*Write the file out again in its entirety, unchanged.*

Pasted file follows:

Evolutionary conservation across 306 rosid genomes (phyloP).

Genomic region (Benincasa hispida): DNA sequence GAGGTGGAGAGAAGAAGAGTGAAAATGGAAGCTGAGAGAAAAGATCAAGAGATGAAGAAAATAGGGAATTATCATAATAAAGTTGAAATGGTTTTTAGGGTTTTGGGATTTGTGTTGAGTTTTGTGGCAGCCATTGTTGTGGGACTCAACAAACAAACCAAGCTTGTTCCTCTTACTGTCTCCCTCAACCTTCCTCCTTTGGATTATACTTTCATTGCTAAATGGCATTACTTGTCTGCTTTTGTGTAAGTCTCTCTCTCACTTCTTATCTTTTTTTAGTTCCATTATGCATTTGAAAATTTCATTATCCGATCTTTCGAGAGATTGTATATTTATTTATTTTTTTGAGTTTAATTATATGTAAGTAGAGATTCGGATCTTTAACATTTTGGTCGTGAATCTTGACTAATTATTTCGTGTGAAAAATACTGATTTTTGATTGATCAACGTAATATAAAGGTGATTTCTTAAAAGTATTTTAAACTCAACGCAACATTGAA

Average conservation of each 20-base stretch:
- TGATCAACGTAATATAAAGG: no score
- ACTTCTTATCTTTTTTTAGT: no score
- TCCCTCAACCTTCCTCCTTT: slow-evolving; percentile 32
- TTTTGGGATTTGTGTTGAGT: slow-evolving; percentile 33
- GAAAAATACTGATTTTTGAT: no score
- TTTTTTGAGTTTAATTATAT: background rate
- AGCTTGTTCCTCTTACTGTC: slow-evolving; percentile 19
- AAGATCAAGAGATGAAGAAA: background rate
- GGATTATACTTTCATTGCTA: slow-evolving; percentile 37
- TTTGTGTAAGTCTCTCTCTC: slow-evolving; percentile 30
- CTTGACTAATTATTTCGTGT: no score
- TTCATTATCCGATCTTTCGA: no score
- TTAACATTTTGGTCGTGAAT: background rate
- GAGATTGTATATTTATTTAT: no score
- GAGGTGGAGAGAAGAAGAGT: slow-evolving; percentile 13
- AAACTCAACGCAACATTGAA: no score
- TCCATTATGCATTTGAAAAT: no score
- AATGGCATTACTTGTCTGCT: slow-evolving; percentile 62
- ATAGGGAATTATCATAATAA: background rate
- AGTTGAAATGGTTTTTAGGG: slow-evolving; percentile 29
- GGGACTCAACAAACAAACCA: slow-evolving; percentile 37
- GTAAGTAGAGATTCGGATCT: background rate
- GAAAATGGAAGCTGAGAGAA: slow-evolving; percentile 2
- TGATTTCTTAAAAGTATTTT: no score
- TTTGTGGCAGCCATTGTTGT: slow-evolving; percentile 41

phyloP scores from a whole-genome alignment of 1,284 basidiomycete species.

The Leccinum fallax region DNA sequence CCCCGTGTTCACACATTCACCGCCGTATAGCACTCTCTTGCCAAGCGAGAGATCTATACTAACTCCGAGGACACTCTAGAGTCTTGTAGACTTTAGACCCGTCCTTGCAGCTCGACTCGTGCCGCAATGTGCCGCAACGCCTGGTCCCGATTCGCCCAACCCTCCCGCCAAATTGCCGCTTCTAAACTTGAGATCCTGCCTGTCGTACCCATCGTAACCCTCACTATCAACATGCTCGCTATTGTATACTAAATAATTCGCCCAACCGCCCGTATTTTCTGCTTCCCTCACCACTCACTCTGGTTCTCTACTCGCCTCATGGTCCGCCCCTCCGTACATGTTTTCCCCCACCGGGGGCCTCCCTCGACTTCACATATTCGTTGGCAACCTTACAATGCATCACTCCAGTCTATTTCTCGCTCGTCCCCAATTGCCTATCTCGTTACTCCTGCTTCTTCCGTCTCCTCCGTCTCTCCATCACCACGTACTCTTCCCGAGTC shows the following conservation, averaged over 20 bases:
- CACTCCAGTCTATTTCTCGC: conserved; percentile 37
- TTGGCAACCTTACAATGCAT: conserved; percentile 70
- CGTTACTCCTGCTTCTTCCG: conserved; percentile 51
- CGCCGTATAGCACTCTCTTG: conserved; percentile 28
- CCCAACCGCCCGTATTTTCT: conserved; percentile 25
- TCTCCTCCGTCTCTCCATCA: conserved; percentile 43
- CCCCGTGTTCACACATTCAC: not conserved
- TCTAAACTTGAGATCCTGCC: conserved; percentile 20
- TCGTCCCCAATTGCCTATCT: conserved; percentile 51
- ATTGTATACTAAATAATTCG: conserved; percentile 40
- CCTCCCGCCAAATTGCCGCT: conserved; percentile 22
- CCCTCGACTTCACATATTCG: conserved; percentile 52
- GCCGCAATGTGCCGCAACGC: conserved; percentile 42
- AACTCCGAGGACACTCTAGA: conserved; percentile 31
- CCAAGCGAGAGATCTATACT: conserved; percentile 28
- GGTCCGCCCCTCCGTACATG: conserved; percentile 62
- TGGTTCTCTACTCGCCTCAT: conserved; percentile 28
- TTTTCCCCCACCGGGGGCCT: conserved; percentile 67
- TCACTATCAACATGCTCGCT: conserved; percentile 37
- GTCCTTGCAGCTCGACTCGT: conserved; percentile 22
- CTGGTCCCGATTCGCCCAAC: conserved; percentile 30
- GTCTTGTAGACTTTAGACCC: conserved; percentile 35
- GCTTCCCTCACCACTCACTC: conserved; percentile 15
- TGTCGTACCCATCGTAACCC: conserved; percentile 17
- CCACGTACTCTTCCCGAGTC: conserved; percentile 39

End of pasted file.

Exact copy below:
Evolutionary conservation across 306 rosid genomes (phyloP).

Genomic region (Benincasa hispida): DNA sequence GAGGTGGAGAGAAGAAGAGTGAAAATGGAAGCTGAGAGAAAAGATCAAGAGATGAAGAAAATAGGGAATTATCATAATAAAGTTGAAATGGTTTTTAGGGTTTTGGGATTTGTGTTGAGTTTTGTGGCAGCCATTGTTGTGGGACTCAACAAACAAACCAAGCTTGTTCCTCTTACTGTCTCCCTCAACCTTCCTCCTTTGGATTATACTTTCATTGCTAAATGGCATTACTTGTCTGCTTTTGTGTAAGTCTCTCTCTCACTTCTTATCTTTTTTTAGTTCCATTATGCATTTGAAAATTTCATTATCCGATCTTTCGAGAGATTGTATATTTATTTATTTTTTTGAGTTTAATTATATGTAAGTAGAGATTCGGATCTTTAACATTTTGGTCGTGAATCTTGACTAATTATTTCGTGTGAAAAATACTGATTTTTGATTGATCAACGTAATATAAAGGTGATTTCTTAAAAGTATTTTAAACTCAACGCAACATTGAA

Average conservation of each 20-base stretch:
- TGATCAACGTAATATAAAGG: no score
- ACTTCTTATCTTTTTTTAGT: no score
- TCCCTCAACCTTCCTCCTTT: slow-evolving; percentile 32
- TTTTGGGATTTGTGTTGAGT: slow-evolving; percentile 33
- GAAAAATACTGATTTTTGAT: no score
- TTTTTTGAGTTTAATTATAT: background rate
- AGCTTGTTCCTCTTACTGTC: slow-evolving; percentile 19
- AAGATCAAGAGATGAAGAAA: background rate
- GGATTATACTTTCATTGCTA: slow-evolving; percentile 37
- TTTGTGTAAGTCTCTCTCTC: slow-evolving; percentile 30
- CTTGACTAATTATTTCGTGT: no score
- TTCATTATCCGATCTTTCGA: no score
- TTAACATTTTGGTCGTGAAT: background rate
- GAGATTGTATATTTATTTAT: no score
- GAGGTGGAGAGAAGAAGAGT: slow-evolving; percentile 13
- AAACTCAACGCAACATTGAA: no score
- TCCATTATGCATTTGAAAAT: no score
- AATGGCATTACTTGTCTGCT: slow-evolving; percentile 62
- ATAGGGAATTATCATAATAA: background rate
- AGTTGAAATGGTTTTTAGGG: slow-evolving; percentile 29
- GGGACTCAACAAACAAACCA: slow-evolving; percentile 37
- GTAAGTAGAGATTCGGATCT: background rate
- GAAAATGGAAGCTGAGAGAA: slow-evolving; percentile 2
- TGATTTCTTAAAAGTATTTT: no score
- TTTGTGGCAGCCATTGTTGT: slow-evolving; percentile 41

phyloP scores from a whole-genome alignment of 1,284 basidiomycete species.

The Leccinum fallax region DNA sequence CCCCGTGTTCACACATTCACCGCCGTATAGCACTCTCTTGCCAAGCGAGAGATCTATACTAACTCCGAGGACACTCTAGAGTCTTGTAGACTTTAGACCCGTCCTTGCAGCTCGACTCGTGCCGCAATGTGCCGCAACGCCTGGTCCCGATTCGCCCAACCCTCCCGCCAAATTGCCGCTTCTAAACTTGAGATCCTGCCTGTCGTACCCATCGTAACCCTCACTATCAACATGCTCGCTATTGTATACTAAATAATTCGCCCAACCGCCCGTATTTTCTGCTTCCCTCACCACTCACTCTGGTTCTCTACTCGCCTCATGGTCCGCCCCTCCGTACATGTTTTCCCCCACCGGGGGCCTCCCTCGACTTCACATATTCGTTGGCAACCTTACAATGCATCACTCCAGTCTATTTCTCGCTCGTCCCCAATTGCCTATCTCGTTACTCCTGCTTCTTCCGTCTCCTCCGTCTCTCCATCACCACGTACTCTTCCCGAGTC shows the following conservation, averaged over 20 bases:
- CACTCCAGTCTATTTCTCGC: conserved; percentile 37
- TTGGCAACCTTACAATGCAT: conserved; percentile 70
- CGTTACTCCTGCTTCTTCCG: conserved; percentile 51
- CGCCGTATAGCACTCTCTTG: conserved; percentile 28
- CCCAACCGCCCGTATTTTCT: conserved; percentile 25
- TCTCCTCCGTCTCTCCATCA: conserved; percentile 43
- CCCCGTGTTCACACATTCAC: not conserved
- TCTAAACTTGAGATCCTGCC: conserved; percentile 20
- TCGTCCCCAATTGCCTATCT: conserved; percentile 51
- ATTGTATACTAAATAATTCG: conserved; percentile 40
- CCTCCCGCCAAATTGCCGCT: conserved; percentile 22
- CCCTCGACTTCACATATTCG: conserved; percentile 52
- GCCGCAATGTGCCGCAACGC: conserved; percentile 42
- AACTCCGAGGACACTCTAGA: conserved; percentile 31
- CCAAGCGAGAGATCTATACT: conserved; percentile 28
- GGTCCGCCCCTCCGTACATG: conserved; percentile 62
- TGGTTCTCTACTCGCCTCAT: conserved; percentile 28
- TTTTCCCCCACCGGGGGCCT: conserved; percentile 67
- TCACTATCAACATGCTCGCT: conserved; percentile 37
- GTCCTTGCAGCTCGACTCGT: conserved; percentile 22
- CTGGTCCCGATTCGCCCAAC: conserved; percentile 30
- GTCTTGTAGACTTTAGACCC: conserved; percentile 35
- GCTTCCCTCACCACTCACTC: conserved; percentile 15
- TGTCGTACCCATCGTAACCC: conserved; percentile 17
- CCACGTACTCTTCCCGAGTC: conserved; percentile 39